Instrumental rationality (UR) is also referred to as theoretical rationality, and is concerned with the objective truth claims of speakers. This is the discourse of scientific and technical reasoning. Its concern is with what works and how it works. It is the use of reasoning as a tool for doing labor, for increasing productivity and efficiency, and for developing technologies and compiling information whose usefulness and purposes can be determined at some later time by some other means of reasoning. It is this kind of reasoning that has given us the powerfully effective tools of industrialization and mathematical accounting to improve our lives and master our world. However, it has also given us Auschwitz, and it has now become an 'iron cage' of rationality. In what Horkheimer and Adorno called the 'dialectic of enlightenment', technical rationality initially set us free from ignorance, inefficiency, and the burdens of nature, but it has now become an all-pervasive one-dimensional organizing principle of society that enslaves us through its power to deliver the goods and administer our lives. Every aspect of our lives is quantified for rationalized measurement and control, from the production process at work to our political opinions, and from what we watch on television to what we buy at the store. But instrumental rationality would not do all this if it were not for its alliance with strategic rationality, which is a very distinct kind of rationality that finds its greatest expression in and through the institutions of modern capitalism and the state (LR).
Habermas combines instrumental and strategic rationality to underscore the social institutional nature of modernity as a state-capital formation made possible by the scientific revolution. Modernity is essentially an alliance between the theoretical empiricists and the bourgeois mercantile classes of the Renaissance and early industrial periods against the clergy, guilds, and aristocracy of feudalism. Strategic rationality itself is nothing historically new, and neither are any of the other rationalities. They are all permanent and everlasting features of the human condition, hardwired potentialities of human biology. Thus, for instance, instrumental rationality did not first emerge 400 or so years ago; rather it became, increasingly from that time on, the center of gravity for what was to become a scientifically rational civilization in the West because of its alliance with an emerging bourgeoisie who had a strategic material interest in defeating a landed aristocracy. And here we have an historical example of how human development is crucially assisted (or hampered) by the battles that take place within and between the inter-objective relations of society, and not only or even most importantly by the leading edge of consciousness represented by individual genius.
Nevertheless, separate from instrumental rationality, the primary concern of strategic rationality is securing resources for positional advantage within a system of actors pursuing a common and limited supply of resources. The goal is not objective truth, not how to get things to work, and not productivity or efficiency per se, but victory (or at least survival at the bear minimum) among a set of inter-objective agents. It is the rationality not of the scholar and scientist, but of the warrior, the politician, and the businessman. In alliance with instrumental rationality, strategic rationality has steered the development of modern civilization away from the autonomous development of the interiors of contemplative creativity and collective solidarity based on empathy and compassion, and in favor of the autonomous development of the exteriors of science, power, and money (objectivity, efficiency, and profitability).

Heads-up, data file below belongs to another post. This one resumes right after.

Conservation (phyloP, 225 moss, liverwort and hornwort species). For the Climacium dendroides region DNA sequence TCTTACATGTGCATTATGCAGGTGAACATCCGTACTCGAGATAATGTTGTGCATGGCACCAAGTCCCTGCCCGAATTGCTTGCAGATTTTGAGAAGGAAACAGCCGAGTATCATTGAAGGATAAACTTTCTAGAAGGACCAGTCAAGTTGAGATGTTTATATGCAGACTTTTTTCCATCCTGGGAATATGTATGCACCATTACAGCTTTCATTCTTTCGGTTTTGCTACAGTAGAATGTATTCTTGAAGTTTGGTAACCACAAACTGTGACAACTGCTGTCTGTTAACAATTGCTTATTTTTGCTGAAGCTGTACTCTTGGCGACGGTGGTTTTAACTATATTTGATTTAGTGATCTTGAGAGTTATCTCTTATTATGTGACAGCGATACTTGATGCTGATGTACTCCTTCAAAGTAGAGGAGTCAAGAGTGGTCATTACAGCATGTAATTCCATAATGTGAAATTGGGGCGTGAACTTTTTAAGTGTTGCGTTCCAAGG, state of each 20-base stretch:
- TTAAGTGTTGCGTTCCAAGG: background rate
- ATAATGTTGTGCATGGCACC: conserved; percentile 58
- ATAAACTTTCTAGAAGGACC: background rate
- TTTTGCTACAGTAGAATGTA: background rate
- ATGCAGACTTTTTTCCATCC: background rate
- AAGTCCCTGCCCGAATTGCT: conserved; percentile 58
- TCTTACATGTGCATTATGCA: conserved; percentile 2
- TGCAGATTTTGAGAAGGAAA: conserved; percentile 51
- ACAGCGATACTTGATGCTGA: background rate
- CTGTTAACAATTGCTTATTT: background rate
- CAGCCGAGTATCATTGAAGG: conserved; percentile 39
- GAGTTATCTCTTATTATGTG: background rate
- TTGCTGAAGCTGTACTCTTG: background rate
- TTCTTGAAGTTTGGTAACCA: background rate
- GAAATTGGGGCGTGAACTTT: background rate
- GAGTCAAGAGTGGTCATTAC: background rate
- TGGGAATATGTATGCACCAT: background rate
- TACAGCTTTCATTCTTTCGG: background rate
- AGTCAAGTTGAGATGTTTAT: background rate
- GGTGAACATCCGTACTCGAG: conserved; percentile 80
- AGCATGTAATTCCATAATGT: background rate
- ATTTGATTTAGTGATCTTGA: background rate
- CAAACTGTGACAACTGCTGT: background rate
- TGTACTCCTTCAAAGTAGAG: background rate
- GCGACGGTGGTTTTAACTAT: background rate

Thus, the strategic-instrumental rationality of power and money steer the institutions of modernity away from developing the interiors of self and culture, creating a flatland of materialist exteriors by colonizing and appropriating the interiors, taking over culture primarily through the corporate-media, and seizing individual creativity and the contemplative self for its own profit-making purposes in militarism and consumerism.
The imbalances of social inequality and human suffering, not to mention the utter annihilation of the depth of the interiors of self and culture, are direct effects of the imbalances in the historical development and alliances between the different forms of rationality, with strategic-instrumental rationality dominant over and therefore controlling and largely determining of aesthetic-expressive and moral-communal rationalities. Restoring balance between these 'grammars of the forms of life', as Habermas calls them, is the real challenge of progressive social transformation.
Giving each rationality its proper role and place in the totality of communicative action is the best solution we can hope for in the quest for human emancipation. A balanced middle way for these rationalities to operate autonomously from one another, without a controlling or dominating influence for any one or set of them over the others, would be the precondition for the possibility of the fullest expression of what humans are and can become as a function of their linguistic, communicative nature, and therefore such a balanced middle way would represent true (practical, objective, non-ideological) human emancipation.
Ultimately, the proper use of integral critical theory is not to talk about it, but to do it, to engage in the practice of critique of the cultural and social forces of domination and oppression in both their overt (gross) and covert (subtle) forms for the purpose of liberating the bodies and minds of people who can then achieve spiritual communion by engaging in equitable and sustainable political and economic activity. Only then will we have the collective capacity to finally move beyond the corporate-state, to even greater frontiers of the human imagination, soul, and spirit.